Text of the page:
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Tuning up the artillery

Coordinated training hits a high note

As Sgt. Ronald Lahr watches, Spc. Damon Brown and Spc. Mark Torres, Cobra Company, 2nd Battalion, 17th Field Artillery Regiment, load a M777 howitzer during a training exercise with the 2/75 Ranger Regiment and the 16th CAB. Photo credit: J.M. Simpson

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Like a symphony, the call for artillery fire initiates an agreement between maneuver, artillery and, sometimes, aviation elements to produce a harmonious outcome.

"The forward observer who calls in for fire support is like a conductor," said Maj. Jason Turner, operations officer, 2nd Battalion, 17th Field Artillery Regiment. "He leads a symphony of destruction; everything affects at the right time."

A symphony tells a story, and in this one there are three major groups of musicians played by the 2nd Battalion, 75th Ranger Regiment; the 16th Combat Aviation Brigade; and the 17th FA.

The artillerymen performed as the largest and loudest instrument in this arrangement.  With their three M777A2 155-millimeter howitzers, they delivered live rounds when directed by the fire direction center (FDC).

"This is great training for us," commented Sgt. Ronald Lahr, section chief, Cobra Company, as he and his soldiers stood next to the instrument they call ‘Crush.'"

Capt. Steven Becker commands the battery.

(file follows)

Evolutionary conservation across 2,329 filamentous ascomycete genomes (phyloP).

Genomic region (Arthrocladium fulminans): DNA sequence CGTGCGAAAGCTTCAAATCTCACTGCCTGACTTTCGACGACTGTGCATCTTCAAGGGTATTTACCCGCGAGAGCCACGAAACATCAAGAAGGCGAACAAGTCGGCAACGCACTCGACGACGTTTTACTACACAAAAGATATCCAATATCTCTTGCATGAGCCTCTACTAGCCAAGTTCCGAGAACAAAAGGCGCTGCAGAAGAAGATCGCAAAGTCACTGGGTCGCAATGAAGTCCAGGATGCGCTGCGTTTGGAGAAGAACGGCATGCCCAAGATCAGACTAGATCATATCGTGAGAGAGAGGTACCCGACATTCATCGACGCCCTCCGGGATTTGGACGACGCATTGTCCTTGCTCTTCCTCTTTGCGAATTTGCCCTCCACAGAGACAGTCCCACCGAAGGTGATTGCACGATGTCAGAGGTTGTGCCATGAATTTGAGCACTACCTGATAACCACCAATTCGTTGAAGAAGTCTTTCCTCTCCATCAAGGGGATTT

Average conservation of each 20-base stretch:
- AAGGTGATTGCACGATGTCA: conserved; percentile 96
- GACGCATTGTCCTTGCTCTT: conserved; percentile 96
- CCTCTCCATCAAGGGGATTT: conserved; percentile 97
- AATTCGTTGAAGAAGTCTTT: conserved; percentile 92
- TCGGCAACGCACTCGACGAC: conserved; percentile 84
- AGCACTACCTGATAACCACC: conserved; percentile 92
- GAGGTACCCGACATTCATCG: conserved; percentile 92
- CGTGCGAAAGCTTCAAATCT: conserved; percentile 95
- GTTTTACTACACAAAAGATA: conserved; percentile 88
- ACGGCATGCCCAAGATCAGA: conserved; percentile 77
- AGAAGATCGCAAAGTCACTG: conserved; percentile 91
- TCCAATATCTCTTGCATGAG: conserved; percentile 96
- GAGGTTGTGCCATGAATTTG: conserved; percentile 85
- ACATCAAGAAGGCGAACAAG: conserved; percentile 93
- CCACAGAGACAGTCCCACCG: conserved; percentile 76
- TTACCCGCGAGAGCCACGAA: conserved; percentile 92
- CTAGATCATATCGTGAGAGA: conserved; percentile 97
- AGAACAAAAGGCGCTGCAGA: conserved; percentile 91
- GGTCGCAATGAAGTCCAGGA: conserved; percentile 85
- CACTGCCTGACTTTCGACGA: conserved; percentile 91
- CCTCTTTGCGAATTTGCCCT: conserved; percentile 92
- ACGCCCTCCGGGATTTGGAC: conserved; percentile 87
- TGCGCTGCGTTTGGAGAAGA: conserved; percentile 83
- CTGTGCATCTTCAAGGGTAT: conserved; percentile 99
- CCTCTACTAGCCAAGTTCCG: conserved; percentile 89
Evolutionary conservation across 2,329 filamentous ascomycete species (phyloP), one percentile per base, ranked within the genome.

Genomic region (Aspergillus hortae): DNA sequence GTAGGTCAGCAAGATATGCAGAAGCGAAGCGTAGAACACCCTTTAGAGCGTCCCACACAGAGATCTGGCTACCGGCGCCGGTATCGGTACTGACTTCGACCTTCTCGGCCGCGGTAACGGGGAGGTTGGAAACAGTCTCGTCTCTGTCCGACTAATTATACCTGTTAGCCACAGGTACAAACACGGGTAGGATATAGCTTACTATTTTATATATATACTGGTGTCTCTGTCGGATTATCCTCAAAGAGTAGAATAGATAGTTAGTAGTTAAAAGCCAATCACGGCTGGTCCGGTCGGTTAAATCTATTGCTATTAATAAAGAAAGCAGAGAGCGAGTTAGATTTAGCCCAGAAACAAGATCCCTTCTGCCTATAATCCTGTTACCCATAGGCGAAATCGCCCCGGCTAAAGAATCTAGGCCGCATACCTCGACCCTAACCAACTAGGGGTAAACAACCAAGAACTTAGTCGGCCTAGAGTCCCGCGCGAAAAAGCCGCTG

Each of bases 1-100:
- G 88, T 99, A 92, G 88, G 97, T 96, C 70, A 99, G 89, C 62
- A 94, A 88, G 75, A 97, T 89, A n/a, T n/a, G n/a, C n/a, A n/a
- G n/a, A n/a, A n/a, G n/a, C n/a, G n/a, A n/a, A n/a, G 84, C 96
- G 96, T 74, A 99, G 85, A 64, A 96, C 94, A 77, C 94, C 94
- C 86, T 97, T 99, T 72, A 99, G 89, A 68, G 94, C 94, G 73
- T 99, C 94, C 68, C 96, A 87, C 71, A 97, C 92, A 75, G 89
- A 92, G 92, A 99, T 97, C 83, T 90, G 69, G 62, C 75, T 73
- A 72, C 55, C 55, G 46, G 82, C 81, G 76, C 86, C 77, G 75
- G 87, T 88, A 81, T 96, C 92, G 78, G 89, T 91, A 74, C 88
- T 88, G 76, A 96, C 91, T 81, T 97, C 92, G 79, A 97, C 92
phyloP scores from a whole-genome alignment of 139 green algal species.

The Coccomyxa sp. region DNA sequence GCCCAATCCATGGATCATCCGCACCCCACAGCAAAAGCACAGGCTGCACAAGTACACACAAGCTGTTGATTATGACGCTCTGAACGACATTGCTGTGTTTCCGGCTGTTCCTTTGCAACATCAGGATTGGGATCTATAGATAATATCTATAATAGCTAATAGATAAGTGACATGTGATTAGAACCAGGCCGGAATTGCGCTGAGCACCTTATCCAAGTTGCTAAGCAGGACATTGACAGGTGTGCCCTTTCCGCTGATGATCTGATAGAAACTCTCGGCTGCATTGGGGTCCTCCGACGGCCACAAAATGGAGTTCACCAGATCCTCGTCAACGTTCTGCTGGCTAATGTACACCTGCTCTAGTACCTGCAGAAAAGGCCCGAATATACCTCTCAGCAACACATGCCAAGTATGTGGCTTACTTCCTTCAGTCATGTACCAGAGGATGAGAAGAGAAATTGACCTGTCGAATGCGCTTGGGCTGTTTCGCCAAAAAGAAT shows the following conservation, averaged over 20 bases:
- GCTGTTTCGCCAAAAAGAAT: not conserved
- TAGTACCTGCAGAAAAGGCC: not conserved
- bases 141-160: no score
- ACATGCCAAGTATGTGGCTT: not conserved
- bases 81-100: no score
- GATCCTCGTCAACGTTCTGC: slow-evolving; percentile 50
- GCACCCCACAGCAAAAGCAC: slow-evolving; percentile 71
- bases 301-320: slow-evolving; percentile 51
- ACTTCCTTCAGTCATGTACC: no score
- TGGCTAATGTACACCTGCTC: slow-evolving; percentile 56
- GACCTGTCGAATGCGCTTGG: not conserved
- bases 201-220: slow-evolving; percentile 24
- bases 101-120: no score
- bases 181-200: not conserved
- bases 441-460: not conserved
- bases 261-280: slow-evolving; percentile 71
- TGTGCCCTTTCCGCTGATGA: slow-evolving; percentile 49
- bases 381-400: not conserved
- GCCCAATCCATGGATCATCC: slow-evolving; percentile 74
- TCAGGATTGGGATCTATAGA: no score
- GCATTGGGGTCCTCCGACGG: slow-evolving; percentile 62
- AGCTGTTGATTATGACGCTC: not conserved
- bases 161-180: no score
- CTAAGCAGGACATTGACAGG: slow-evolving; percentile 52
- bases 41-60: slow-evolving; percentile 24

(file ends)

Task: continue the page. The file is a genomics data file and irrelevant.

As Lahr talked, he kept his eyes on his sheet of music, a device called a chief of section display (CSD), that gave him the deflection and quadrant notes he and his crew needed to play.

Joining Lahr in this symphonic arrangement were Spc. Mark Torres; Pfc. Brett Poage; Spc. Damon Brown; Sgt. Curtis Nordquist; Spc. Tyler Adkins; Spc. Roy Merryman; and 1st Lt. Caleb Licavoli, 2nd Platoon leader.

Overhead and out of ear and eyesight were two Apache helicopters from the 16th CAB.  Their pilots played the high notes of aerial reconnaissance and scouting ahead, looking for enemy movement.

In the middle of these aerial and artillery musicians, Ranger forward observers conducted the symphony by calling in for and adjusting fire as needed on an objective to produce the desired effect.

"This is very good training for their forward observers," continued Turner.

The training is also advantageous to the battalion's gun crews.

The 2-17 FA is part of the 2nd Infantry Division Artillery (DIVARTY), which is a part of the 7th Infantry Division.

Col. David Pierce commands the DIVARTY.

The Army has recreated the DIVARTY model that it once used as it restructures post Iraq and Afghanistan.

The change is part of the process to "restructure and re-right our forces," said Maj. Gen. Terry Ferrell, commander, 7th ID, during the DIVARTY's reactivation ceremony in 2014. "It's about planning for the future."

While deployed in Iraq and Afghanistan, artillery units were incorporated into larger combat brigades, and artillerymen found themselves focused less on artillery engagements and more on patrolling missions.

"It is an advantage to us to get repetitions on the basics," said Turner. "With these young soldiers, we get to work on our proficiency."

This integrated approach to training leads to a harmonious outcome; the objective of any symphonic performance that tells a story.

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